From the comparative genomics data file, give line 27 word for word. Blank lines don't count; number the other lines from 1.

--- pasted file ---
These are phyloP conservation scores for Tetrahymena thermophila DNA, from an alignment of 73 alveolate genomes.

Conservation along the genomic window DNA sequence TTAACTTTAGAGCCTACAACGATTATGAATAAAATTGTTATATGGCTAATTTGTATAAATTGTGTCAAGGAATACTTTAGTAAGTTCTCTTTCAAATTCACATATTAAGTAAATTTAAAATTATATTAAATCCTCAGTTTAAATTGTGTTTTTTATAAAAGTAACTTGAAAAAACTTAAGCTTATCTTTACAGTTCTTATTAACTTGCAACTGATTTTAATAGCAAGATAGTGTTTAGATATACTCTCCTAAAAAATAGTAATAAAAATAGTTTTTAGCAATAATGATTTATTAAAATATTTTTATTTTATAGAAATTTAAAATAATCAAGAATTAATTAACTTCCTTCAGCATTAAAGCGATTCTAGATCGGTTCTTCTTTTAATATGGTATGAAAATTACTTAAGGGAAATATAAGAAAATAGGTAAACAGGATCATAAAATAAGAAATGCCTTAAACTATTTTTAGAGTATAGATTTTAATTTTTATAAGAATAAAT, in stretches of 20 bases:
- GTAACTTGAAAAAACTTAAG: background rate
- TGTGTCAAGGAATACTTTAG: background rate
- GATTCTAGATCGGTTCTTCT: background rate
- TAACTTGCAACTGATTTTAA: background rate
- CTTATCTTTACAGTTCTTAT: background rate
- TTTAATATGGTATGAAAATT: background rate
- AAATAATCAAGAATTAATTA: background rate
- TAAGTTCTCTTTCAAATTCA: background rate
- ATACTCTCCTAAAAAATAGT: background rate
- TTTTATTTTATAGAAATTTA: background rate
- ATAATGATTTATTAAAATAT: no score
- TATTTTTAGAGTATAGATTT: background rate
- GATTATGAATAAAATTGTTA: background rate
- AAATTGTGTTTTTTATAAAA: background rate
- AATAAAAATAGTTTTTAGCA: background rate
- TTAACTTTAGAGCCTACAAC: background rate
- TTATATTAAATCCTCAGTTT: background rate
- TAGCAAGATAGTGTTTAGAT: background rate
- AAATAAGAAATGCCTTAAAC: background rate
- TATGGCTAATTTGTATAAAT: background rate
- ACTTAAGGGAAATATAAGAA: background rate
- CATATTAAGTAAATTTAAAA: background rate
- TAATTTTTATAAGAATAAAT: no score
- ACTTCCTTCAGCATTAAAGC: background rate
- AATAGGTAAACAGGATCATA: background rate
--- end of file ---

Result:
- AATAGGTAAACAGGATCATA: background rate